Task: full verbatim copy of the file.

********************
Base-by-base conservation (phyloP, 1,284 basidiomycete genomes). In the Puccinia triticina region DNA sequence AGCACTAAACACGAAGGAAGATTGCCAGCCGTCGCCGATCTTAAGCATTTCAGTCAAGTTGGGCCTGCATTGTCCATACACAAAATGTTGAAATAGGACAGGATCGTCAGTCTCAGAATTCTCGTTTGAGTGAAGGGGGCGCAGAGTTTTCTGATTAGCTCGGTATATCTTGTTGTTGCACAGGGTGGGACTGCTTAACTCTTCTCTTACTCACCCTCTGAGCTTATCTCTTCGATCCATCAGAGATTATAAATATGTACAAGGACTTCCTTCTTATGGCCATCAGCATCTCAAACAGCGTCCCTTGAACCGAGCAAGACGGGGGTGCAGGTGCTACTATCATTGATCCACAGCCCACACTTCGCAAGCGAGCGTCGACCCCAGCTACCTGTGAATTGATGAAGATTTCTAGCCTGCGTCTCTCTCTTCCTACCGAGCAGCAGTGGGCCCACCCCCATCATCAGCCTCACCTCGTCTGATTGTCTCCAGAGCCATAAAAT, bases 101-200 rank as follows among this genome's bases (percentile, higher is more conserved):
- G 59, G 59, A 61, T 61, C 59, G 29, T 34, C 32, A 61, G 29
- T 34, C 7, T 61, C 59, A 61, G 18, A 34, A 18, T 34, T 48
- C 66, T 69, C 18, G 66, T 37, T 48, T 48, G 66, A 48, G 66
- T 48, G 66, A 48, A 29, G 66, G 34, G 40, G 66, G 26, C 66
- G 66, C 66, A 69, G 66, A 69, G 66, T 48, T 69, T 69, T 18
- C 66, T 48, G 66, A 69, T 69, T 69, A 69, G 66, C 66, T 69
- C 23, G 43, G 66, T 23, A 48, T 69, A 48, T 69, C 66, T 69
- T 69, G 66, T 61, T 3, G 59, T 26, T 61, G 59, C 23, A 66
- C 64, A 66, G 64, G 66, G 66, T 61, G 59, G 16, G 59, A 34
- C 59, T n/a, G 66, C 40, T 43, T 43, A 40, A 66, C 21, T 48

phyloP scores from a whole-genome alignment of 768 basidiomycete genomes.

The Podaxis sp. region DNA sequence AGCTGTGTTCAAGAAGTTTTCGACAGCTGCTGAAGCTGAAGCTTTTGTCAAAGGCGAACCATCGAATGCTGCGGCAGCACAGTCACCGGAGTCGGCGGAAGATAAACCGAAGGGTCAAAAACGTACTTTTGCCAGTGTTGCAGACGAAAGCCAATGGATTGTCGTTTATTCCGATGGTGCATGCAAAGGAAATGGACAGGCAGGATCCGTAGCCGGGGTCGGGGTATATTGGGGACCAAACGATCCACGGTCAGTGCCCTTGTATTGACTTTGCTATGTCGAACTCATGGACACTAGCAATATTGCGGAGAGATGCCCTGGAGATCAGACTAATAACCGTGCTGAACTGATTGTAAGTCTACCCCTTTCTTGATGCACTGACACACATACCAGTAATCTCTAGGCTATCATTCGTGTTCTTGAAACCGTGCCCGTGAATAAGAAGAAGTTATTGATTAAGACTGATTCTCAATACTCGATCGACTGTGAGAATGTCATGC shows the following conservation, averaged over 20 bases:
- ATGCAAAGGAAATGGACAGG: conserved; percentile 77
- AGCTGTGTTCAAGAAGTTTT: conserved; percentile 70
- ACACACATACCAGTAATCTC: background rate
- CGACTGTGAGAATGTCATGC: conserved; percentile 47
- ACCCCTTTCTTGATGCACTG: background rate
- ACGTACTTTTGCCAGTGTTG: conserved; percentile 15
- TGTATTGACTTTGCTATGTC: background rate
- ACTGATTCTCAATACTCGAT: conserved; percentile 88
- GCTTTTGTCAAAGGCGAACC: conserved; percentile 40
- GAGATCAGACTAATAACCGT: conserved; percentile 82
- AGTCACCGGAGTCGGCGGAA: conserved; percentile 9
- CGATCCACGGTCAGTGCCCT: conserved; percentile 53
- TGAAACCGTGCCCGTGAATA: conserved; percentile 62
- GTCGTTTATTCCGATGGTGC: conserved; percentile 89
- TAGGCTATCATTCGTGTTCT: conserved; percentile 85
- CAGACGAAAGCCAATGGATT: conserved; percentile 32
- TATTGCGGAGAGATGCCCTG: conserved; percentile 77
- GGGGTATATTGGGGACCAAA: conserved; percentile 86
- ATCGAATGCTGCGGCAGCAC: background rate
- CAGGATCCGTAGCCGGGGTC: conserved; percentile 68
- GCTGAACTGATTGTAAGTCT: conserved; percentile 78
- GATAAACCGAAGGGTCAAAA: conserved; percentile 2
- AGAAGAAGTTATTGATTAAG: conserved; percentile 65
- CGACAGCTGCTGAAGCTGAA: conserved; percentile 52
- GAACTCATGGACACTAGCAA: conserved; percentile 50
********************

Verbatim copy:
Base-by-base conservation (phyloP, 1,284 basidiomycete genomes). In the Puccinia triticina region DNA sequence AGCACTAAACACGAAGGAAGATTGCCAGCCGTCGCCGATCTTAAGCATTTCAGTCAAGTTGGGCCTGCATTGTCCATACACAAAATGTTGAAATAGGACAGGATCGTCAGTCTCAGAATTCTCGTTTGAGTGAAGGGGGCGCAGAGTTTTCTGATTAGCTCGGTATATCTTGTTGTTGCACAGGGTGGGACTGCTTAACTCTTCTCTTACTCACCCTCTGAGCTTATCTCTTCGATCCATCAGAGATTATAAATATGTACAAGGACTTCCTTCTTATGGCCATCAGCATCTCAAACAGCGTCCCTTGAACCGAGCAAGACGGGGGTGCAGGTGCTACTATCATTGATCCACAGCCCACACTTCGCAAGCGAGCGTCGACCCCAGCTACCTGTGAATTGATGAAGATTTCTAGCCTGCGTCTCTCTCTTCCTACCGAGCAGCAGTGGGCCCACCCCCATCATCAGCCTCACCTCGTCTGATTGTCTCCAGAGCCATAAAAT, bases 101-200 rank as follows among this genome's bases (percentile, higher is more conserved):
- G 59, G 59, A 61, T 61, C 59, G 29, T 34, C 32, A 61, G 29
- T 34, C 7, T 61, C 59, A 61, G 18, A 34, A 18, T 34, T 48
- C 66, T 69, C 18, G 66, T 37, T 48, T 48, G 66, A 48, G 66
- T 48, G 66, A 48, A 29, G 66, G 34, G 40, G 66, G 26, C 66
- G 66, C 66, A 69, G 66, A 69, G 66, T 48, T 69, T 69, T 18
- C 66, T 48, G 66, A 69, T 69, T 69, A 69, G 66, C 66, T 69
- C 23, G 43, G 66, T 23, A 48, T 69, A 48, T 69, C 66, T 69
- T 69, G 66, T 61, T 3, G 59, T 26, T 61, G 59, C 23, A 66
- C 64, A 66, G 64, G 66, G 66, T 61, G 59, G 16, G 59, A 34
- C 59, T n/a, G 66, C 40, T 43, T 43, A 40, A 66, C 21, T 48

phyloP scores from a whole-genome alignment of 768 basidiomycete genomes.

The Podaxis sp. region DNA sequence AGCTGTGTTCAAGAAGTTTTCGACAGCTGCTGAAGCTGAAGCTTTTGTCAAAGGCGAACCATCGAATGCTGCGGCAGCACAGTCACCGGAGTCGGCGGAAGATAAACCGAAGGGTCAAAAACGTACTTTTGCCAGTGTTGCAGACGAAAGCCAATGGATTGTCGTTTATTCCGATGGTGCATGCAAAGGAAATGGACAGGCAGGATCCGTAGCCGGGGTCGGGGTATATTGGGGACCAAACGATCCACGGTCAGTGCCCTTGTATTGACTTTGCTATGTCGAACTCATGGACACTAGCAATATTGCGGAGAGATGCCCTGGAGATCAGACTAATAACCGTGCTGAACTGATTGTAAGTCTACCCCTTTCTTGATGCACTGACACACATACCAGTAATCTCTAGGCTATCATTCGTGTTCTTGAAACCGTGCCCGTGAATAAGAAGAAGTTATTGATTAAGACTGATTCTCAATACTCGATCGACTGTGAGAATGTCATGC shows the following conservation, averaged over 20 bases:
- ATGCAAAGGAAATGGACAGG: conserved; percentile 77
- AGCTGTGTTCAAGAAGTTTT: conserved; percentile 70
- ACACACATACCAGTAATCTC: background rate
- CGACTGTGAGAATGTCATGC: conserved; percentile 47
- ACCCCTTTCTTGATGCACTG: background rate
- ACGTACTTTTGCCAGTGTTG: conserved; percentile 15
- TGTATTGACTTTGCTATGTC: background rate
- ACTGATTCTCAATACTCGAT: conserved; percentile 88
- GCTTTTGTCAAAGGCGAACC: conserved; percentile 40
- GAGATCAGACTAATAACCGT: conserved; percentile 82
- AGTCACCGGAGTCGGCGGAA: conserved; percentile 9
- CGATCCACGGTCAGTGCCCT: conserved; percentile 53
- TGAAACCGTGCCCGTGAATA: conserved; percentile 62
- GTCGTTTATTCCGATGGTGC: conserved; percentile 89
- TAGGCTATCATTCGTGTTCT: conserved; percentile 85
- CAGACGAAAGCCAATGGATT: conserved; percentile 32
- TATTGCGGAGAGATGCCCTG: conserved; percentile 77
- GGGGTATATTGGGGACCAAA: conserved; percentile 86
- ATCGAATGCTGCGGCAGCAC: background rate
- CAGGATCCGTAGCCGGGGTC: conserved; percentile 68
- GCTGAACTGATTGTAAGTCT: conserved; percentile 78
- GATAAACCGAAGGGTCAAAA: conserved; percentile 2
- AGAAGAAGTTATTGATTAAG: conserved; percentile 65
- CGACAGCTGCTGAAGCTGAA: conserved; percentile 52
- GAACTCATGGACACTAGCAA: conserved; percentile 50